Water Quality for Horses

While all the other nutrients, like protein, fat, vitamins, and minerals, get much attention, water is often an afterthought. Yet, it can be argued that water is the most important ‘nutrient’ a horse gets each and every day. In fact, horses ingest more weight in water per day than their feed. It is important that horses have continual access to good quality water to ensure they stay healthy and happy.

The Right Water Quality for Horses

When it comes to the best water quality for your horse, would you drink it? In other words, is the quality of water safe for human consumption? If you can answer yes to this, then that is the optimal water quality for a horse.

Now, this does not mean that horses can’t safely drink lower quality water. They do and remain healthy. This just means the optimal water quality, like that drawn from a tap for human consumption, is best for horses. Thus, filling up water buckets and/or troughs with water that you would drink from your own source (i.e., tap), is perfectly fine for a horse.

Where water quality gets tricky is for horses housed outside and their water, for example, is in a large trough exposed to the elements. Likewise, many horses may drink from a natural water source, like from a pond or stream. Thus, any good quality water sources for a horse should be:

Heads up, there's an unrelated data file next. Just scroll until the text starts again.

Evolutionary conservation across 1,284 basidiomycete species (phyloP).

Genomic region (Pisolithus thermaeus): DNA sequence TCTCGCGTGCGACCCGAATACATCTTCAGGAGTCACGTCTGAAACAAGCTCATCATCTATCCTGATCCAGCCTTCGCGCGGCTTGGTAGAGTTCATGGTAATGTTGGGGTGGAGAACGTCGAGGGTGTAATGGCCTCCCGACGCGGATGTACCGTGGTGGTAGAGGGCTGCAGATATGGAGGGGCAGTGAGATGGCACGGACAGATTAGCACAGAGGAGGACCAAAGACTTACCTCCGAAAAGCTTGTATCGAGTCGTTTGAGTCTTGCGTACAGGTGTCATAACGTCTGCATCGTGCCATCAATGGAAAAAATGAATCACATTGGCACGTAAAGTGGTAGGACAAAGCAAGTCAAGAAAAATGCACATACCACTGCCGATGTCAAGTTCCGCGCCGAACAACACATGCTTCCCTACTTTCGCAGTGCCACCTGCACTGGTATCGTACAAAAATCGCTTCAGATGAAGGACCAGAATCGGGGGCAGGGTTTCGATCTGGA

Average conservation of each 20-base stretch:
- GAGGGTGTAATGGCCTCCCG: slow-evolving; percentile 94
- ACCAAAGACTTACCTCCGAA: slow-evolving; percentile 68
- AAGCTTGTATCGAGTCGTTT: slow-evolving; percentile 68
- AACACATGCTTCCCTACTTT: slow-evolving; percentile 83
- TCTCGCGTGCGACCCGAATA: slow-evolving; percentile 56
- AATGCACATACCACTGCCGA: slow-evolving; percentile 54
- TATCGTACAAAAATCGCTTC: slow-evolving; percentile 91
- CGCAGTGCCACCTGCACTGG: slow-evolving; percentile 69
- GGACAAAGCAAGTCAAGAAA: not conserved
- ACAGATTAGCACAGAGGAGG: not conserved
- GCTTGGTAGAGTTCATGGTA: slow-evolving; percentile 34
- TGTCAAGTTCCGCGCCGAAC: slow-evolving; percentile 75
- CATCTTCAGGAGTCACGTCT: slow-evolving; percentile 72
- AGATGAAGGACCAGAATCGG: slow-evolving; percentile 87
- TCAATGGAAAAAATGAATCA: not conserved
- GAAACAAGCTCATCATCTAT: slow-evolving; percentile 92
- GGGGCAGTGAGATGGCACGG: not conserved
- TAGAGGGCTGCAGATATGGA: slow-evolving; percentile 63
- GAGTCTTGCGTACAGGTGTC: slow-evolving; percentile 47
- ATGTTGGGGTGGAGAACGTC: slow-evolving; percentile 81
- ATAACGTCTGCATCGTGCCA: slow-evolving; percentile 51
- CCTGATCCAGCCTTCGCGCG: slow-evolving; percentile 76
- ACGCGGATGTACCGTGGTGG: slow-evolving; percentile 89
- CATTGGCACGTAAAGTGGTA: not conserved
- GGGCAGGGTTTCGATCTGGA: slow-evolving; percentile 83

• Horses should have access to water all day and all night.
  • Water troughs should be emptied, cleaned, and refilled often. This is important to reduce contaminants, like bacteria or algae.
  • Water for horses should be free of contaminants, like dirt, sand, or even extremes, like insect larvae (mosquitoes) or dead animals.
  • Palatable. Horses can taste differences in their water. Any water that has too many chemicals in it, or has an imbalance of minerals like salt, may prove to be unpalatable.
  • The Right Temperature. The optimal temperature for drinking water for horses ranges from a low of 45°F (7°C) to 65°F (18°C). Any water that is colder or warmer than this may discourage horses from drinking.

Should I Test My Water on My Farm for My Horses?

Natural water sources, like ponds or streams, are used as a water source for horses, but are at much higher risk of contamination from runoff, animal waste or dead animals. Natural water sources would not be considered an optimal water source. If using a natural water source, it would be wise to test often for contaminants. This will also help you decide if you need to either treat your water or use a filtration system.  

Where to get a water quality test will depend on where you live. In the United States, the US Environmental Protection Agency website has information on where you can get a water quality test near you. A water quality test will help detect:

  • Bacteria. Fecal contamination can be a problem for natural water sources. A test can help identify any bacteria like coli, which can cause digestive upset in horses.
  • Hardness. Water can become ‘hard,’ meaning it has a high mineral content and may be unpalatable to a horse.
  • High levels of nitrates in water can be toxic to horses. While usually associated with weeds or recently fertilized fields, high levels of nitrates can be very harmful to horses and can even lead to death.
  • pH levels. Another factor in determining palatability. If the pH levels are too high or too low, they can impact palatability and even the horses’ health.
  • Total Dissolves Solids (TDS). One of the major measures of water quality for horses. TDS measures the inorganic salts (calcium, magnesium, sodium, and others). Levels that are too high or low can induce a bitter or salty taste.